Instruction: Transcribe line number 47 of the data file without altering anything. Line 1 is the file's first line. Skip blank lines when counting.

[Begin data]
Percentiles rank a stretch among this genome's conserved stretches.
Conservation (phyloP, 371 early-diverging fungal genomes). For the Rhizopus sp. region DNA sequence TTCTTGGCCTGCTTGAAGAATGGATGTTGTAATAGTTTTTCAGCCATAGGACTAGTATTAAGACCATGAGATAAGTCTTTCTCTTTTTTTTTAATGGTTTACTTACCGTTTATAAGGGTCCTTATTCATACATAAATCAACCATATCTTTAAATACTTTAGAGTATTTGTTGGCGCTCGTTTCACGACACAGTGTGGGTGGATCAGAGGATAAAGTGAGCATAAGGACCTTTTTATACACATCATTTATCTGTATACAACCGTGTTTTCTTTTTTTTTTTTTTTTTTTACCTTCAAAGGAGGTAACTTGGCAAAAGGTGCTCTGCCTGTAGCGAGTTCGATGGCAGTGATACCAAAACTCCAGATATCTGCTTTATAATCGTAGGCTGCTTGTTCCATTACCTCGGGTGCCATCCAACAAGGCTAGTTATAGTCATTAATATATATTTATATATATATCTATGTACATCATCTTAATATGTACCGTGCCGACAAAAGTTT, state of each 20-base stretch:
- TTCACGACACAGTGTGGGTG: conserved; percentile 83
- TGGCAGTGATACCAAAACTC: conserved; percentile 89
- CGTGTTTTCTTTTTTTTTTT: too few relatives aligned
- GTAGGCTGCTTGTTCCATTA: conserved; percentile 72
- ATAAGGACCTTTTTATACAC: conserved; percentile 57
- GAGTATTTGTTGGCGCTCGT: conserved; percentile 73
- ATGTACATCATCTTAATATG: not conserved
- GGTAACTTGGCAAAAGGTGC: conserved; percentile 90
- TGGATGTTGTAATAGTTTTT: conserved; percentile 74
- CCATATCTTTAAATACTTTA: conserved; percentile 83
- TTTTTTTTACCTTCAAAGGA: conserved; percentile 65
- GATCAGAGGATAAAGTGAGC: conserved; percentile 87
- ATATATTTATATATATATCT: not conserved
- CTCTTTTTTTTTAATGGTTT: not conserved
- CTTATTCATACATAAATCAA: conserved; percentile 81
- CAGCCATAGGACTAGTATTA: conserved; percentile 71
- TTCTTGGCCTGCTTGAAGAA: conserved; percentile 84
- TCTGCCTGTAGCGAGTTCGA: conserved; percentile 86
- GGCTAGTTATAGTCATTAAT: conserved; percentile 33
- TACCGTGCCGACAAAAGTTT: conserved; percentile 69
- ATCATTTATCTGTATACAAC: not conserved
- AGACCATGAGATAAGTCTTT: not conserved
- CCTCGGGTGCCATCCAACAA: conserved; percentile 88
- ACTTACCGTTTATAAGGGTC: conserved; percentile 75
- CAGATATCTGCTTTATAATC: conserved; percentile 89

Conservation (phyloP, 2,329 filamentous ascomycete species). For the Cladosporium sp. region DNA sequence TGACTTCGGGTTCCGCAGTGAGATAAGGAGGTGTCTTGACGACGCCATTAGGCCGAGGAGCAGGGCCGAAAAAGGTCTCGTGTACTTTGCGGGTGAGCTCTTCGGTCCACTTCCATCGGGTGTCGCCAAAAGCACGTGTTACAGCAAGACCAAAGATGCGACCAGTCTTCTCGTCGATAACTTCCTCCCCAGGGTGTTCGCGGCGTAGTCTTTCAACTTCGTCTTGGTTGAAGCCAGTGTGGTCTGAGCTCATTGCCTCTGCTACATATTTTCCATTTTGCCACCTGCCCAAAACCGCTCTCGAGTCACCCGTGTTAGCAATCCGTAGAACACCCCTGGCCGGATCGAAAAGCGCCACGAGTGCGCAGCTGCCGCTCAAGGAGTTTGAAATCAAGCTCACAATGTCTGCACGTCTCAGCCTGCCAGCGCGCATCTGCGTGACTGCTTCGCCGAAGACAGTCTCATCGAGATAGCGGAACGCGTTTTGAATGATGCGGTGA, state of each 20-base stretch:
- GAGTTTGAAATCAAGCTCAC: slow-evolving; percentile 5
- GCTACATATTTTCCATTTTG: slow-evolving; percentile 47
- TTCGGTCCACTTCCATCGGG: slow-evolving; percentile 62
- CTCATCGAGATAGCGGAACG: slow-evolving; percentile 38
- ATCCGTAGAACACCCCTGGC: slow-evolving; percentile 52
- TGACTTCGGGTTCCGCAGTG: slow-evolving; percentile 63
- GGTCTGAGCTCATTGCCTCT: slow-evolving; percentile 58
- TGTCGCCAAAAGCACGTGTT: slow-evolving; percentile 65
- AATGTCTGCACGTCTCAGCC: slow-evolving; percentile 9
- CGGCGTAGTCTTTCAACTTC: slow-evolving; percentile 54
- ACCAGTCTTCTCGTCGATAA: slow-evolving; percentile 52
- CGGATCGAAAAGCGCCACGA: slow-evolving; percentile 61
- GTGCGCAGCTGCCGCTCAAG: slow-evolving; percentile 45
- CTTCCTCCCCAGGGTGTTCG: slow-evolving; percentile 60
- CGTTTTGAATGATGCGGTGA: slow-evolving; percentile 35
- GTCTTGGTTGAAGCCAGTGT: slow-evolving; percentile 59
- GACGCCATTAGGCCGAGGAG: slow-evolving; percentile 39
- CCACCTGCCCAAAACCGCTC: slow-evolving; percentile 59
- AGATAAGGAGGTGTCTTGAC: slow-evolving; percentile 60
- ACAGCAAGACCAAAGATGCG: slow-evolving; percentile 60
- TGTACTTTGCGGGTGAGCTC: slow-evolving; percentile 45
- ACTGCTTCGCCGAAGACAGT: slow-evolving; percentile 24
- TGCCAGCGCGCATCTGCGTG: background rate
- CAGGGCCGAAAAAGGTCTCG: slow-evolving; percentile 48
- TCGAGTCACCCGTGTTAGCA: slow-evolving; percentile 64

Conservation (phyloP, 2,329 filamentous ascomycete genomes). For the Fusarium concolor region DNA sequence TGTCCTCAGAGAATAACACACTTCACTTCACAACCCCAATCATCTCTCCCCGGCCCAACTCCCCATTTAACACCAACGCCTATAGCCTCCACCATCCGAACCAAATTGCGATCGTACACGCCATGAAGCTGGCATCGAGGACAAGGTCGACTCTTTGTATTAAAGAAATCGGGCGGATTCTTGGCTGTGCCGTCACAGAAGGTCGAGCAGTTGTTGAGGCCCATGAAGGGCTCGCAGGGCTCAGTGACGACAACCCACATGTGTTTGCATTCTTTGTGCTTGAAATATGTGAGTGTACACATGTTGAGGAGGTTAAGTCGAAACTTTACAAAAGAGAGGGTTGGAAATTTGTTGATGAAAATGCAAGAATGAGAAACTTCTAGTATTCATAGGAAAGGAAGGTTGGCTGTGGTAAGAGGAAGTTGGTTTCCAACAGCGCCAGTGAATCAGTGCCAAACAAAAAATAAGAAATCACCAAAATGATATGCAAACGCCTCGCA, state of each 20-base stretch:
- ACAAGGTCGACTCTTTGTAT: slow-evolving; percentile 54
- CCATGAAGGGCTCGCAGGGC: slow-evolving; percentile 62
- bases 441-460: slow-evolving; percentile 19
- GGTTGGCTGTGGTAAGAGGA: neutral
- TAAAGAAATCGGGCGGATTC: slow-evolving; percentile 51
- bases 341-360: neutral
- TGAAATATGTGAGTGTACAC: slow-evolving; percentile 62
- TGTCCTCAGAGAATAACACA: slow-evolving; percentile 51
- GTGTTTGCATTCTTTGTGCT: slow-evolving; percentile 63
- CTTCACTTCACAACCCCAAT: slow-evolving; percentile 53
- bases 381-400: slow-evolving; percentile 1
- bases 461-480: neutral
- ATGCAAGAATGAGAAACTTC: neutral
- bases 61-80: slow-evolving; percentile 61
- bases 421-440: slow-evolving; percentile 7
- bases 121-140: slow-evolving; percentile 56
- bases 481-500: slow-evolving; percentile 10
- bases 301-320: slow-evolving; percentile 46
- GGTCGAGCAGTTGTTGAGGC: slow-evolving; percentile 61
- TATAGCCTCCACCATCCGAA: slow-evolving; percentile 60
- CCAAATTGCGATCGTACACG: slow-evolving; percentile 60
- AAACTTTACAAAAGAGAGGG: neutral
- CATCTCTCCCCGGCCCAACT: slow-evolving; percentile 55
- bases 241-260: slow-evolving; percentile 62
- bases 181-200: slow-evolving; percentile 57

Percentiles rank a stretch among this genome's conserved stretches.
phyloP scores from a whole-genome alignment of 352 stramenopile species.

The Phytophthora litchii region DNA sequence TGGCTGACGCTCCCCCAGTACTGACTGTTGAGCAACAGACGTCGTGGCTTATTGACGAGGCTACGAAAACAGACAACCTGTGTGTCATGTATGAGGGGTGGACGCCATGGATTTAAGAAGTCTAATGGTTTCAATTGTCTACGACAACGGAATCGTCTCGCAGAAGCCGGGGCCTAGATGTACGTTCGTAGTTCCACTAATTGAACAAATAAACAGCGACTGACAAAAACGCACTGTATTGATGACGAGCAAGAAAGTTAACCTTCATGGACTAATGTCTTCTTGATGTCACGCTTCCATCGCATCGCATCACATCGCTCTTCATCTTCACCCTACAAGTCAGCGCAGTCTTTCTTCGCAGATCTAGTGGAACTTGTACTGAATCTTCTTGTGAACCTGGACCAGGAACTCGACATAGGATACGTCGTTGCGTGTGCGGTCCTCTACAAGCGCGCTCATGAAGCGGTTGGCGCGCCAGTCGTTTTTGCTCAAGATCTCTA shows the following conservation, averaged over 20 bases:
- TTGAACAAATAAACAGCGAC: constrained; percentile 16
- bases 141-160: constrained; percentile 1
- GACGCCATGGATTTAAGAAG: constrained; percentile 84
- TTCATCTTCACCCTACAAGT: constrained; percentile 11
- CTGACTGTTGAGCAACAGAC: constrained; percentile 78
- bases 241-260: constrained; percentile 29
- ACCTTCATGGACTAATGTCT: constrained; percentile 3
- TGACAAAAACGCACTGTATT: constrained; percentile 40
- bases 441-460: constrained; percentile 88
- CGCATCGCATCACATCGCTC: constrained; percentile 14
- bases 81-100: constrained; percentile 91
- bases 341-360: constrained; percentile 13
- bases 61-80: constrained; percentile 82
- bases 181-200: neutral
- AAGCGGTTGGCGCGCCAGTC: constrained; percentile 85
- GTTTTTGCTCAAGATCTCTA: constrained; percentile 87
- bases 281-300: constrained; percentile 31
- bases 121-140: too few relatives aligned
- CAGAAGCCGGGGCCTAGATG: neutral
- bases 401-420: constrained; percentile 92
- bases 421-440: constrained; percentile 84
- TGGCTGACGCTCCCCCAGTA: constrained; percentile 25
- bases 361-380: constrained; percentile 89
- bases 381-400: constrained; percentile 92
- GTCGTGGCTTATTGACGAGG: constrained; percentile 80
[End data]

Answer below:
- AGATAAGGAGGTGTCTTGAC: slow-evolving; percentile 60